South Africa may find the price of healing the economy is a surge in coronavirus cases
- Health minister said the country could not sustain lockdown ‘the way it was’, people needed to get back to their jobs
- South Africa is among a growing number of African nations struggling to contain coronavirus, with the number of cases rising sharply in recent weeks
Health Minister Dr Zweli Mkhize said on Monday that the country, which is already dealing with hotspots in Western Cape and Eastern Cape provinces, was expected to witness a surge in cases in Gauteng and surrounding areas in the winter months of July and August.
“Gauteng is expected to emerge as the country’s Covid-19 epicentre within the coming days,” Mkhize said. He attributed this to inward migration, populous metropolitan areas such as Johannesburg, Ekurhuleni and Tshwane, and workplaces such as mining sites that had many workers, which spur cluster outbreaks.
Mkhize said that while it was anticipated every province would have an increase in cases, areas with high economic activities would experience an exponential rise, beginning with Gauteng and Western Cape and followed by Eastern Cape and KwaZulu-Natal.
“The numbers are picking up, the surge is on the way,” he said, noting that particularly in Gauteng the number of cases was rising faster than anticipated,” he said.
Mkhize warned that hospitals were overwhelmed in Western Cape, Gauteng and Eastern Cape, with many patients requiring admission to hospital, including ICU, ventilator or oxygen treatment.
South Africa is expected to fall deeper into recession this year because of the coronavirus-fuelled economic slump hurting its mining and tourism industries.
“We could not sustain the lockdown the way it was. We needed people to get back to their jobs and for the economy to be revived,” Mkhize said.
As of Wednesday South Africa had over 151,000 positive cases of more than 407,000 cases on the continent. The same day, the continent had recorded 10,184 coronavirus-related deaths – 2,657 of which were in South Africa.
As it eased lockdown rules and allowed schools to reopen, the country has also witnessed cluster outbreaks in schools “as a result of learners or educators who had unknowingly acquired Covid-19 in their respective communities before returning to school”.
By Wednesday morning, Western Cape had the highest number of coronavirus in the country – 62,481 cases or over 41 per cent of all the cases. Gauteng followed with 42,881 cases and Eastern Cape 27,686 cases. The three provinces account for about 88 per cent of all the cases in the country.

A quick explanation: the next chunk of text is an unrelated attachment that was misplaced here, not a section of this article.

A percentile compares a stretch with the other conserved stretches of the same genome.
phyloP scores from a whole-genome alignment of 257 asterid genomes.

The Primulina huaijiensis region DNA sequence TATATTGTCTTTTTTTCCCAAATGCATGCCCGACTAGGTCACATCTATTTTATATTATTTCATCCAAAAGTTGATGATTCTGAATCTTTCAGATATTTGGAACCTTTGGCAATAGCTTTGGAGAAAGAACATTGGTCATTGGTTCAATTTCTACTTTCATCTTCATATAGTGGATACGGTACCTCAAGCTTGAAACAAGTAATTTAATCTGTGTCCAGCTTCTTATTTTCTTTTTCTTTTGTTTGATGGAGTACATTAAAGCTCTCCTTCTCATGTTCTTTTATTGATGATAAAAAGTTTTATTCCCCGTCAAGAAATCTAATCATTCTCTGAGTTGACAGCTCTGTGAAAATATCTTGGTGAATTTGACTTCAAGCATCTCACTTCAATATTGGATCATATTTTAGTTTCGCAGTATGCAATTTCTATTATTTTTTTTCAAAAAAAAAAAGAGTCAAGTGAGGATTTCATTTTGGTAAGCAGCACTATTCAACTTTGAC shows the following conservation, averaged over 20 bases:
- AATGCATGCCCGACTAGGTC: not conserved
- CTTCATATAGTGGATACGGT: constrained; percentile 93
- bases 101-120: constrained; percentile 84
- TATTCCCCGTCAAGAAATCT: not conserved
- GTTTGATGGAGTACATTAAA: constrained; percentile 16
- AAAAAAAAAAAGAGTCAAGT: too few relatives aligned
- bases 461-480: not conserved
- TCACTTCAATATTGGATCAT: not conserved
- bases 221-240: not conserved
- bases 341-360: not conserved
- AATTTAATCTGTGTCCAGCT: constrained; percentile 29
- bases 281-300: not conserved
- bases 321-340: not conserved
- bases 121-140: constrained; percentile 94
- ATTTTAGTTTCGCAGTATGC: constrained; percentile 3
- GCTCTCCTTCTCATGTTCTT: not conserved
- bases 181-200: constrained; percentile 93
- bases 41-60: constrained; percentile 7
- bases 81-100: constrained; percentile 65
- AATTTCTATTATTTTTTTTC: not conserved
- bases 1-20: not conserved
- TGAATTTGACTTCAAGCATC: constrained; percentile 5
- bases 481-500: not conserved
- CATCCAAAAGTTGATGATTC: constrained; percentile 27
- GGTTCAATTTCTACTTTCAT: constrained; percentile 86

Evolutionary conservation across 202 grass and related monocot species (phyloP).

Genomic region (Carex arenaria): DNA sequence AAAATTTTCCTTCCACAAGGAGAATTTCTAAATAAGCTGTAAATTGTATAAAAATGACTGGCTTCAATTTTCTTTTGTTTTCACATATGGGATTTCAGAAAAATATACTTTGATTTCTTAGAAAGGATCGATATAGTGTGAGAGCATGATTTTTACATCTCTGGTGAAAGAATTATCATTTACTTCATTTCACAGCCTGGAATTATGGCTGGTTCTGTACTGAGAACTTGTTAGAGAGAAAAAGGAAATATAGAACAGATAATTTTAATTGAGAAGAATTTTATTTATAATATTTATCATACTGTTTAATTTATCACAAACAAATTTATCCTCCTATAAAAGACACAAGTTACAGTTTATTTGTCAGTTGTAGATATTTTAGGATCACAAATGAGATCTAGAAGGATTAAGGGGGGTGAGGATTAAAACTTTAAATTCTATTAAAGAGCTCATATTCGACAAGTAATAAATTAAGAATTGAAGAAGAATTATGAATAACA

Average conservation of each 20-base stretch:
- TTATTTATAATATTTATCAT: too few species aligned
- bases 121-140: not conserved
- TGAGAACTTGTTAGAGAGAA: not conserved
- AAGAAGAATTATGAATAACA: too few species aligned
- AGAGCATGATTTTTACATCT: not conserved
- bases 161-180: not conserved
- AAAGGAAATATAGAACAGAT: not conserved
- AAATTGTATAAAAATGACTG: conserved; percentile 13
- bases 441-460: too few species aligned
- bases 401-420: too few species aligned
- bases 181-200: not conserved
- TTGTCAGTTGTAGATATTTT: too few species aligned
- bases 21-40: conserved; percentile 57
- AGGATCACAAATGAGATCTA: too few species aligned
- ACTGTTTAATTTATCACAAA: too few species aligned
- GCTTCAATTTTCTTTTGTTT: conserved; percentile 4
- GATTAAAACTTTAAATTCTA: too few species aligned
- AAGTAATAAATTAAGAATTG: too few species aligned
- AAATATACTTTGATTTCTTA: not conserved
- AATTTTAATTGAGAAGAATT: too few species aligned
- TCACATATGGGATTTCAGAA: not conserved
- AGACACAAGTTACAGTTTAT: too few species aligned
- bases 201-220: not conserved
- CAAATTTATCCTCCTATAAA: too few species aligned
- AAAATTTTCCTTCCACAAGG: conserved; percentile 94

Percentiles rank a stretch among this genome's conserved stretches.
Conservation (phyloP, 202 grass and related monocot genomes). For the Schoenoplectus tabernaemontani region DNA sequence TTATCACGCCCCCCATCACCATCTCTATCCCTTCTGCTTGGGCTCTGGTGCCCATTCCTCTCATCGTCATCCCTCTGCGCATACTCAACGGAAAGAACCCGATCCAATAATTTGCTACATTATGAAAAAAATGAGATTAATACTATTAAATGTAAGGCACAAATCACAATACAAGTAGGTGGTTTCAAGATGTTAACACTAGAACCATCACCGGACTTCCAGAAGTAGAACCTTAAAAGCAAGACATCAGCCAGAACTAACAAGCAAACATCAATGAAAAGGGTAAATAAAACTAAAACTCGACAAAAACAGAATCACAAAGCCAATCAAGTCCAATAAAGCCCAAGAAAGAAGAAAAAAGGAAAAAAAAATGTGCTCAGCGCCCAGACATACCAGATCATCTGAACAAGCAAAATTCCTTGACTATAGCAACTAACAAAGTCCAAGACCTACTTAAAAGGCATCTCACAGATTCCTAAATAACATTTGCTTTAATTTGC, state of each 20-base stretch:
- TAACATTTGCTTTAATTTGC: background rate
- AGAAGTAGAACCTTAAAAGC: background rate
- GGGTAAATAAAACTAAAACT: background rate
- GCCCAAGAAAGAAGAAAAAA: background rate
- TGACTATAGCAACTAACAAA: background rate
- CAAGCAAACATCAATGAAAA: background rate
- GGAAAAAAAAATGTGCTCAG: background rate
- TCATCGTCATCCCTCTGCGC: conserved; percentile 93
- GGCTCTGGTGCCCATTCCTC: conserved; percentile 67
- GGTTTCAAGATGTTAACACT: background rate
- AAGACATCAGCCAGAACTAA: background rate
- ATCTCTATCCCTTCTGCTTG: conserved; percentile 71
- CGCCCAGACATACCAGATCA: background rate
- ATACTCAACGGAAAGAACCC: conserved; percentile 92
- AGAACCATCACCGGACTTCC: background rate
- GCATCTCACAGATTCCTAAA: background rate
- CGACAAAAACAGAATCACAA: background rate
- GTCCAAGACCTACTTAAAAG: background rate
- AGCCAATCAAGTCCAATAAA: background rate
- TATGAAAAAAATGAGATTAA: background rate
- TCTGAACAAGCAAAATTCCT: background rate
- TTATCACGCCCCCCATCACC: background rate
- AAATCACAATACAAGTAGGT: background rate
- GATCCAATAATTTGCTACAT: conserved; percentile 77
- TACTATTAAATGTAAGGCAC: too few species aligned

Mkhize said there were challenges in Western Cape because most community members were reluctant to quarantine and isolate.
“Our concern is that this continues to exacerbate the risk of spread of infections in communities, especially in households where it is practically impossible to self-isolate given the limited space,” he said.
In terms of coronavirus-related deaths, Western Cape has lost 1,859 patients – accounting for around 70 per cent of all Covid-19 deaths in Africa’s most developed nation. There have also been hundreds of deaths across Eastern Cape, Gauteng and KwaZulu Natal.
The Western Cape Province has blamed the high number of cases on the region’s poor, densely populated townships like Khayelitsha, a shantytown of nearly 500,000 people.
The South African health minister explained that when the national lockdown was eased, there was a large inward movement of people as economic activities resumed.
“It was therefore inevitable that there would be cluster outbreaks as infections spilled over from communities into mines, factories, taxis and buses,” Mkhize said. The country has already seen rising cases in the mining sector in the North West where cluster outbreaks have occurred in the mines in this province.
South Africa represents a growing number of African countries struggling to contain the coronavirus crisis after the number of cases rose sharply over the past few weeks. Egypt has the highest number of fatalities on the continent at 2,953 deaths and second in terms of positive cases at 68,311 as of Wednesday.
Until about two weeks ago, Africa had fewer cases of Covid-19 than any other region, World Health Organisation director general Tedros Adhanom Ghebreyesus said on Thursday. But it has now overtaken the western Pacific, and “the number of new cases on the continent is increasing fast”, he said.
WHO Regional Director for Africa Dr Matshidiso Moeti said that in a bid to balance economic concerns and a drive to end the epidemic, countries were easing social measures and in some settings this was leading to more cases. In the past week 10 of 47 countries in the WHO Africa region accounted for 89 per cent of the new cases and five accounted for 80 per cent of deaths in that time.
Moeti said in some countries, more than 5 per cent of infections were among health care workers.
“This is a huge concern because of the safety of frontline workers, which is a priority for their ability to provide services to everybody. When they are absent, communities are at greater risk,” Moeti said.
War-torn states such as South Sudan and Somalia have also been hit, but insecurity in those countries has made it difficult for health care workers to introduce containment measures.
Kenya, which has 6,366 cases and 148 Covid-19-related deaths, has announced the adoption of home-based care for coronavirus patients to ease the burden on already overwhelmed public hospitals, many of which have nearly reached capacity.